0 3 -2 -2 0

x =

2 0 -.27 -1 -2

0.23165 (= a)

0 1 -.25 0 0

0.16313 (= b)

1.5 0 0 0 -1];

0.65253 (= c)

b=[ 1

0.59217 (= d)

-2

0.34747 (= e)

-1

0

0];

x = inv(A)*b

Chen CL 18

on A Separation Train

Concepts Utilized:

Material balances on a steady-state

process with no recycle.

Numerical Methods:

Solution of simultaneous linear equations.

Problem Statement:

Paraxylene, styrene, toluene, and benzene

are to be separated with the array of

distillation columns shown in below.

(a) Calculate the molar flow rates of D1,

D2, B1, and B2.

(b) Reduce the original feed flow rate to the first column in turn for each one of the

components by first 1%, then 2%, and calculate the corresponding flow rates of

D1, B1, D2, and B2. Explain your results.

(c) Determine molar flow rates and compositions of streams B and D for part (a).

Chen CL 19

Solution:

Material balances on individual components yield

Styrene: 0.04D1 + 0.24B1 + 0.10D2 + 0.65B2 = 0.25 × 70

Toluene: 0.54D1 + 0.42B1 + 0.54D2 + 0.l0B2 = 0.40 × 70

Benzene: 0.35D1 + 0.16B1 + 0.21D2 + 0.01B2 = 0.20 × 70

function P2_04A_CCL

clear, clc, format short g, format compact

A=[.07 .18 .15 .24 x =

.04 .24 .1 .65 26.25

.54 .42 .54 .1 17.5

.35 .16 .21 .01]; 8.75

b=[10.5 17.5

17.5

28

14];

x = inv(A)*b

Chen CL 20

(y1 ; x11, x12, · · · , x1p) (1st observation data)

(y2 ; x21, x22, · · · , x2p) (2nd observation data)

.. ..

(yn ; xn1, xn2, · · · , xnp) (nth observation data)

⇒ y1 = β1x11 + β2x12 + · · · + βpx1p + 1

y2 = β1x21 + β2x22 + · · · + βpx2p + 2

.. ..

yn = β1xn1 + β2xn2 + · · · + βpxnp + |{z}

|{z} n

| {z }

nth obs nth model output, ŷn error

Chen CL 21

2

n

X n

X p

X

f = i2 = y i − βj xij (SSE)

i=1 i=1 j=1

∂f ∂f ∂f

∂β1 = 0 ∂β 2

= 0 · · · ∂βp =0

β∗=β̂∗ β∗=β̂∗ β∗=β̂∗

n

X n

X n

X n

X

yixi1 = β̂1 xi1xi1 + β̂2 xi1xi2 + · · · + β̂p xi1xip

i=1 i=1 i=1 i=1

Xn Xn Xn Xn

yixi2 = β̂1 xi2xi1 + β̂2 xi2xi2 + · · · + β̂p xi2xip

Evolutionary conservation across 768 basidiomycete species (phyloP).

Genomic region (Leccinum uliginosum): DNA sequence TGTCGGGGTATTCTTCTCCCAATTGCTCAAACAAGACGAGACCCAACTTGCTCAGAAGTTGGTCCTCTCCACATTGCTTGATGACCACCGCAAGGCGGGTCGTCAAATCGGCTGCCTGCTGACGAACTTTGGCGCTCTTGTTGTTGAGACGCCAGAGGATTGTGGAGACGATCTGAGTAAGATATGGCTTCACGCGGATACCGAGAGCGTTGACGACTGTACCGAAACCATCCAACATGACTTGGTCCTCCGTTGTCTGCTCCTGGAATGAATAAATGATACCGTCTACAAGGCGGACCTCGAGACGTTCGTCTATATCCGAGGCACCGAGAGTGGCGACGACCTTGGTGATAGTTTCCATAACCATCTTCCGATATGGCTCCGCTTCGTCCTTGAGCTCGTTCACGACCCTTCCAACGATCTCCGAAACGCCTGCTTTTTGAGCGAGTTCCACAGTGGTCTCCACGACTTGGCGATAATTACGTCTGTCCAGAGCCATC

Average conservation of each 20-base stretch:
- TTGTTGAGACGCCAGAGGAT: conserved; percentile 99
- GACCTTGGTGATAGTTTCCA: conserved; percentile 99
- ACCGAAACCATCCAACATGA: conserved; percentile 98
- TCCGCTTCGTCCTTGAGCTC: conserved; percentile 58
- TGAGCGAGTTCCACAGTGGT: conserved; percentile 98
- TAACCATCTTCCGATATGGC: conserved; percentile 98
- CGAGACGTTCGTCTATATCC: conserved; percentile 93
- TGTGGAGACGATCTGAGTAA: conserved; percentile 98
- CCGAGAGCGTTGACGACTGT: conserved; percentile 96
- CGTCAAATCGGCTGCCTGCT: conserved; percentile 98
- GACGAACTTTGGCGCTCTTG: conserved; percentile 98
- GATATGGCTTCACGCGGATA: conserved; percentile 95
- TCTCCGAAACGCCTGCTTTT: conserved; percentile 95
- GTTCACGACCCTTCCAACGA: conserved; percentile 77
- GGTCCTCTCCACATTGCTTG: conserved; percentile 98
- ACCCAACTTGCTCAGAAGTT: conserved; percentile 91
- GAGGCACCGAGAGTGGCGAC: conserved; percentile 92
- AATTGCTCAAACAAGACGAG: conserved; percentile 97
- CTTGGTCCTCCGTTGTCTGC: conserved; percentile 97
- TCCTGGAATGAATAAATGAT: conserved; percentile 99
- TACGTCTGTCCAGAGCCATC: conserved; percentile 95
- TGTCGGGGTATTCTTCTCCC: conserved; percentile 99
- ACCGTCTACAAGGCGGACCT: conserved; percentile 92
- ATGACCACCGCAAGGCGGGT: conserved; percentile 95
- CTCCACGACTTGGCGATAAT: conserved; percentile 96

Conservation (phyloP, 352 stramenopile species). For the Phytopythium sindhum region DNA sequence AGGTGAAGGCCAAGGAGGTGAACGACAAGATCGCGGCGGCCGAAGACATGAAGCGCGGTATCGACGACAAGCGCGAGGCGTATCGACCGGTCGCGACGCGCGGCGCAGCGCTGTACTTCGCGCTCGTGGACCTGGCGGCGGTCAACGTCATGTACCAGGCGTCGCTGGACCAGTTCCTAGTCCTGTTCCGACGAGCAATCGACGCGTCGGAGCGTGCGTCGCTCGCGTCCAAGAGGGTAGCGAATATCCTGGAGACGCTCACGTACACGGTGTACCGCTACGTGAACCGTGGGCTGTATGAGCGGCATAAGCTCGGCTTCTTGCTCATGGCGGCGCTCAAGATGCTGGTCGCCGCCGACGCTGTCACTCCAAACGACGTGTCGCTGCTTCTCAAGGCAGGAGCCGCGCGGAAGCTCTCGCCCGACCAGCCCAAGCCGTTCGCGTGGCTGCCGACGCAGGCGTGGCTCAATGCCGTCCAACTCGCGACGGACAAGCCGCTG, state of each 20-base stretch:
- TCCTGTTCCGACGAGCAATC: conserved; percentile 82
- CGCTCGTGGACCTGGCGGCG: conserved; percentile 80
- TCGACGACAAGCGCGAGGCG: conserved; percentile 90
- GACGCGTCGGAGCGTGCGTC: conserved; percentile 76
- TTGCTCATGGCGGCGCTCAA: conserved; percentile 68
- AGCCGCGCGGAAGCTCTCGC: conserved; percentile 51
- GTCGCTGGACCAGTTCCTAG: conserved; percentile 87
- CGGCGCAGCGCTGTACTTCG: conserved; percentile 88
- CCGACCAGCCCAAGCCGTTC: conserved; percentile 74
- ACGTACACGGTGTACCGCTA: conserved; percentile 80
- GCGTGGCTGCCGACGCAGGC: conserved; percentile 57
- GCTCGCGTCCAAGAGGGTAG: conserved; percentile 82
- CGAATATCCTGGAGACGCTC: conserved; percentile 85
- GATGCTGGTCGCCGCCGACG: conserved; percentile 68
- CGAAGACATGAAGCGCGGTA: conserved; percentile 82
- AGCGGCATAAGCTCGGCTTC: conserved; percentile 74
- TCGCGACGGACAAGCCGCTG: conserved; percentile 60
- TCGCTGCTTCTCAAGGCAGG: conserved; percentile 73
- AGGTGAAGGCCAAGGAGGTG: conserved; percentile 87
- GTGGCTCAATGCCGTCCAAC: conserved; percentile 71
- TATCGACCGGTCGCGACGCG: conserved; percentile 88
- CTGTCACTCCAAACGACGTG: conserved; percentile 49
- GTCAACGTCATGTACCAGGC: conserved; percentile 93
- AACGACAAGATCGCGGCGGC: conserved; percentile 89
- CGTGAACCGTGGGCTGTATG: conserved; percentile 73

i=1 i=1 i=1 i=1

.. .. ..

n

X n

X n

X n

X

yixip = β̂1 xipxi1 + β̂2 xipxi2 + · · · + β̂p xipxip

i=1 i=1 i=1 i=1

Chen CL 22

X

⇒ Q: how to find β̂1, · · · , β̂p? (to minimize i2 = T )

i=1

y1 x11 x12 · · · x1p β1 1

21 x22 · · ·

y x x2p β2

2 2

= +

.. .. .. .. .. .. ..

yn xn1 xn2 · · · xnp βp n

| {z } | {z } | {z }

obs.s model outputs error

Y = X β̂ +

T T

f = = (Y − Xβ) (Y − Xβ) (SSE)

∂f T T

= X Y − X X β̂ = 0

∂β β ˆ

β̂ = (X T X)−1X T Y

Chen CL 23

y = β0 + β1x + β2x2 + · · · + βpxp (polynomial)

β

0

y1 1 x1 x21 · · · xp1 1

β1

y

2

1 x x2

2 2 · · · xp2

2

= β2 +

.. .. .. .. .. ..

.

.

yn 1 xn x2n · · · xpn n

| {z } βp | {z }

obs.s | {z } error

model outputs

Y = X β̂ +

T T

f = = (Y − Xβ) (Y − Xβ) (SSE)

∂f T T

= X Y − X X β̂ = 0

∂β β ˆ

β̂ = (X T X)−1X T Y

Chen CL 24

to Vapor Pressure Data

Concepts Utilized:

Use of polynomials, the Clapeyron Temp. Pressure Temp Pressure

equation, and the Riedel equation (K) (Pa) (K) (Pa)

to correlate vapor pressure versus 290.08 8634.0 353.47 102040.0

temperature data. 302.39 15388.0 356.19 110850.0

Numerical Methods:

311.19 22484.0 358.87 120140.0

Regression of polynomials of various

degrees and linear regression of 318.69 30464.0 362.29 132780.0

correlation equations with variable 325.1 38953.0 365.23 144530.0

transformations. 330.54 47571.0 367.90 155800.0

Problem Statement:

334.89 55511.0 370.53 167600.0

The following table presents data of

vapor pressure versus temperature for 338.94 63815.0 373.15 180060.0

benzene. Some design calculations 342.95 72985.0 375.84 193530.0

require these data to be correlated 346.24 81275.0 378.52 207940.0

accurately by algebraic equations.

349.91 91346.0 381.32 223440.0

Chen CL 25

be written in general form as

regression and n is the degree of the polynomial. Typically the degree of the

polynomial is selected that gives the best data correlation when using a

least-squares objective function.

B

log(P ) = A +

T

where T is the absolute temperature in K and both A and B are the parameters

of the equation that are typically determined by regression.

B

log(P ) = A + + C log(T ) + DT β

T

Chen CL 26

determined by regression. β in the above equation is an integer exponent that is

typically set to a value of 2.

(a) Correlate the data with polynomials of different degrees by assuming that the

absolute temperature in K is the independent variab and P in Pa is the dependent